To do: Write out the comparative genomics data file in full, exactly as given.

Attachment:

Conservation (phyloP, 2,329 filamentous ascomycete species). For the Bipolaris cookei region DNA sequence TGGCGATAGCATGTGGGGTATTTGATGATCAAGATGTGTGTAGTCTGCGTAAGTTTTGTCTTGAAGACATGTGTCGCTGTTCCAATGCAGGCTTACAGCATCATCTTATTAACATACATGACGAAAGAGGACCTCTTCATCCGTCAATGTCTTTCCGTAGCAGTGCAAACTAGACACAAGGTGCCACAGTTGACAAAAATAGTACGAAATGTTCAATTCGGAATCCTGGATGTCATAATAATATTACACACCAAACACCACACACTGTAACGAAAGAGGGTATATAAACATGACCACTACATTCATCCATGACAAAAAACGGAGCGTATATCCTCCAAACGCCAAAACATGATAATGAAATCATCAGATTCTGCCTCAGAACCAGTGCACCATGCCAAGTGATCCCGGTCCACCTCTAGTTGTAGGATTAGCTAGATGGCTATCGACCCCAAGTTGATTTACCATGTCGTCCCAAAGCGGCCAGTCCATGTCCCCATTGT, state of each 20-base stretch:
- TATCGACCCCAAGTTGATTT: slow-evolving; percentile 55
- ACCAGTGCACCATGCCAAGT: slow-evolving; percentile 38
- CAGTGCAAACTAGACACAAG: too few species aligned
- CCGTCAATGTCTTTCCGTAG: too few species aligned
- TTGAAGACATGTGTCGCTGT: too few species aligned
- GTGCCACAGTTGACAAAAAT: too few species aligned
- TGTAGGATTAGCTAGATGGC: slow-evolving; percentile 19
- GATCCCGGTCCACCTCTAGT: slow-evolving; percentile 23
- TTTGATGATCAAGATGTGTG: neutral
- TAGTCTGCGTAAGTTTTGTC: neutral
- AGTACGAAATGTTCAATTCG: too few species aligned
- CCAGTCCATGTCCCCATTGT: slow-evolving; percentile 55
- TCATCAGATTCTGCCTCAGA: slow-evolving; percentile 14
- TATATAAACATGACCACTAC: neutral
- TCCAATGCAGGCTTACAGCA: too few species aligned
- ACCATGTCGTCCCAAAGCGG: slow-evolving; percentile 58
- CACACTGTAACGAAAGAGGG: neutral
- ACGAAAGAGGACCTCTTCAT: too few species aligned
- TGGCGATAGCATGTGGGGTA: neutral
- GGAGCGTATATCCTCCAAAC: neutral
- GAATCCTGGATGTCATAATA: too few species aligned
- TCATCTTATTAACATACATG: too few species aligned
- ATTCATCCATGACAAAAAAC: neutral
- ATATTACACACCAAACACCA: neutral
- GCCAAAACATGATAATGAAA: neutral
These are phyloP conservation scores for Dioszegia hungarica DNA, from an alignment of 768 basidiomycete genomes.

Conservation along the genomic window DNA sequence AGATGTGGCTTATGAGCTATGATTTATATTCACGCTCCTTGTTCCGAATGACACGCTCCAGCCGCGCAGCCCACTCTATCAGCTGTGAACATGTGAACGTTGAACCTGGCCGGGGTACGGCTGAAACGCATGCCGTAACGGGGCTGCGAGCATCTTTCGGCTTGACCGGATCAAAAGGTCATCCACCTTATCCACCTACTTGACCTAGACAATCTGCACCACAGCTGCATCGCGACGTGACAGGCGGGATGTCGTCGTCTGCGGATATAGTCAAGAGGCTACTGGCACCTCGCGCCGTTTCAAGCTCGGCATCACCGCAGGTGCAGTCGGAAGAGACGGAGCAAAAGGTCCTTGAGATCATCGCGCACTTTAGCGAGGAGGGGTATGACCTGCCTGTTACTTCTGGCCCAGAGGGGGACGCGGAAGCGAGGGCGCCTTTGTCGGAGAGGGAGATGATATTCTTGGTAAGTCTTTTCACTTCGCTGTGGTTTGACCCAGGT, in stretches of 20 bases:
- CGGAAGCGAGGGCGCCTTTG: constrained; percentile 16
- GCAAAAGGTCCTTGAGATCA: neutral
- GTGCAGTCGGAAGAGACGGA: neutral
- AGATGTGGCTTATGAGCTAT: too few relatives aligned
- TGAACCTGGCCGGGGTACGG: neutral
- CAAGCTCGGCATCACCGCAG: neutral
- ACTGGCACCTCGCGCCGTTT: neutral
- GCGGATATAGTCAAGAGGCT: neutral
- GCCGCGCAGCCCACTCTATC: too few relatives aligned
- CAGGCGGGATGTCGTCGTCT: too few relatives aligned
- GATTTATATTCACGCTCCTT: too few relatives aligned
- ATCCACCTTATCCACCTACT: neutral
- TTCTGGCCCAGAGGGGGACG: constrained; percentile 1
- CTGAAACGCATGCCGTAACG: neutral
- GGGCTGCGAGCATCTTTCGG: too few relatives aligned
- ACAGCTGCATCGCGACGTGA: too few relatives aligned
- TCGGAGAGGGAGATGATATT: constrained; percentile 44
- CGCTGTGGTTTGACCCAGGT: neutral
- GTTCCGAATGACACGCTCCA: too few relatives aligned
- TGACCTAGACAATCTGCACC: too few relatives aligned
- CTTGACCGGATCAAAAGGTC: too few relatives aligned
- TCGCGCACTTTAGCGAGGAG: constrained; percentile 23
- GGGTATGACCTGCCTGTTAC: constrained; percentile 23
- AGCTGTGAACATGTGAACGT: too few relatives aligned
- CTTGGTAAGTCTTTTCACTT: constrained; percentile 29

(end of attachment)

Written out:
Conservation (phyloP, 2,329 filamentous ascomycete species). For the Bipolaris cookei region DNA sequence TGGCGATAGCATGTGGGGTATTTGATGATCAAGATGTGTGTAGTCTGCGTAAGTTTTGTCTTGAAGACATGTGTCGCTGTTCCAATGCAGGCTTACAGCATCATCTTATTAACATACATGACGAAAGAGGACCTCTTCATCCGTCAATGTCTTTCCGTAGCAGTGCAAACTAGACACAAGGTGCCACAGTTGACAAAAATAGTACGAAATGTTCAATTCGGAATCCTGGATGTCATAATAATATTACACACCAAACACCACACACTGTAACGAAAGAGGGTATATAAACATGACCACTACATTCATCCATGACAAAAAACGGAGCGTATATCCTCCAAACGCCAAAACATGATAATGAAATCATCAGATTCTGCCTCAGAACCAGTGCACCATGCCAAGTGATCCCGGTCCACCTCTAGTTGTAGGATTAGCTAGATGGCTATCGACCCCAAGTTGATTTACCATGTCGTCCCAAAGCGGCCAGTCCATGTCCCCATTGT, state of each 20-base stretch:
- TATCGACCCCAAGTTGATTT: slow-evolving; percentile 55
- ACCAGTGCACCATGCCAAGT: slow-evolving; percentile 38
- CAGTGCAAACTAGACACAAG: too few species aligned
- CCGTCAATGTCTTTCCGTAG: too few species aligned
- TTGAAGACATGTGTCGCTGT: too few species aligned
- GTGCCACAGTTGACAAAAAT: too few species aligned
- TGTAGGATTAGCTAGATGGC: slow-evolving; percentile 19
- GATCCCGGTCCACCTCTAGT: slow-evolving; percentile 23
- TTTGATGATCAAGATGTGTG: neutral
- TAGTCTGCGTAAGTTTTGTC: neutral
- AGTACGAAATGTTCAATTCG: too few species aligned
- CCAGTCCATGTCCCCATTGT: slow-evolving; percentile 55
- TCATCAGATTCTGCCTCAGA: slow-evolving; percentile 14
- TATATAAACATGACCACTAC: neutral
- TCCAATGCAGGCTTACAGCA: too few species aligned
- ACCATGTCGTCCCAAAGCGG: slow-evolving; percentile 58
- CACACTGTAACGAAAGAGGG: neutral
- ACGAAAGAGGACCTCTTCAT: too few species aligned
- TGGCGATAGCATGTGGGGTA: neutral
- GGAGCGTATATCCTCCAAAC: neutral
- GAATCCTGGATGTCATAATA: too few species aligned
- TCATCTTATTAACATACATG: too few species aligned
- ATTCATCCATGACAAAAAAC: neutral
- ATATTACACACCAAACACCA: neutral
- GCCAAAACATGATAATGAAA: neutral
These are phyloP conservation scores for Dioszegia hungarica DNA, from an alignment of 768 basidiomycete genomes.

Conservation along the genomic window DNA sequence AGATGTGGCTTATGAGCTATGATTTATATTCACGCTCCTTGTTCCGAATGACACGCTCCAGCCGCGCAGCCCACTCTATCAGCTGTGAACATGTGAACGTTGAACCTGGCCGGGGTACGGCTGAAACGCATGCCGTAACGGGGCTGCGAGCATCTTTCGGCTTGACCGGATCAAAAGGTCATCCACCTTATCCACCTACTTGACCTAGACAATCTGCACCACAGCTGCATCGCGACGTGACAGGCGGGATGTCGTCGTCTGCGGATATAGTCAAGAGGCTACTGGCACCTCGCGCCGTTTCAAGCTCGGCATCACCGCAGGTGCAGTCGGAAGAGACGGAGCAAAAGGTCCTTGAGATCATCGCGCACTTTAGCGAGGAGGGGTATGACCTGCCTGTTACTTCTGGCCCAGAGGGGGACGCGGAAGCGAGGGCGCCTTTGTCGGAGAGGGAGATGATATTCTTGGTAAGTCTTTTCACTTCGCTGTGGTTTGACCCAGGT, in stretches of 20 bases:
- CGGAAGCGAGGGCGCCTTTG: constrained; percentile 16
- GCAAAAGGTCCTTGAGATCA: neutral
- GTGCAGTCGGAAGAGACGGA: neutral
- AGATGTGGCTTATGAGCTAT: too few relatives aligned
- TGAACCTGGCCGGGGTACGG: neutral
- CAAGCTCGGCATCACCGCAG: neutral
- ACTGGCACCTCGCGCCGTTT: neutral
- GCGGATATAGTCAAGAGGCT: neutral
- GCCGCGCAGCCCACTCTATC: too few relatives aligned
- CAGGCGGGATGTCGTCGTCT: too few relatives aligned
- GATTTATATTCACGCTCCTT: too few relatives aligned
- ATCCACCTTATCCACCTACT: neutral
- TTCTGGCCCAGAGGGGGACG: constrained; percentile 1
- CTGAAACGCATGCCGTAACG: neutral
- GGGCTGCGAGCATCTTTCGG: too few relatives aligned
- ACAGCTGCATCGCGACGTGA: too few relatives aligned
- TCGGAGAGGGAGATGATATT: constrained; percentile 44
- CGCTGTGGTTTGACCCAGGT: neutral
- GTTCCGAATGACACGCTCCA: too few relatives aligned
- TGACCTAGACAATCTGCACC: too few relatives aligned
- CTTGACCGGATCAAAAGGTC: too few relatives aligned
- TCGCGCACTTTAGCGAGGAG: constrained; percentile 23
- GGGTATGACCTGCCTGTTAC: constrained; percentile 23
- AGCTGTGAACATGTGAACGT: too few relatives aligned
- CTTGGTAAGTCTTTTCACTT: constrained; percentile 29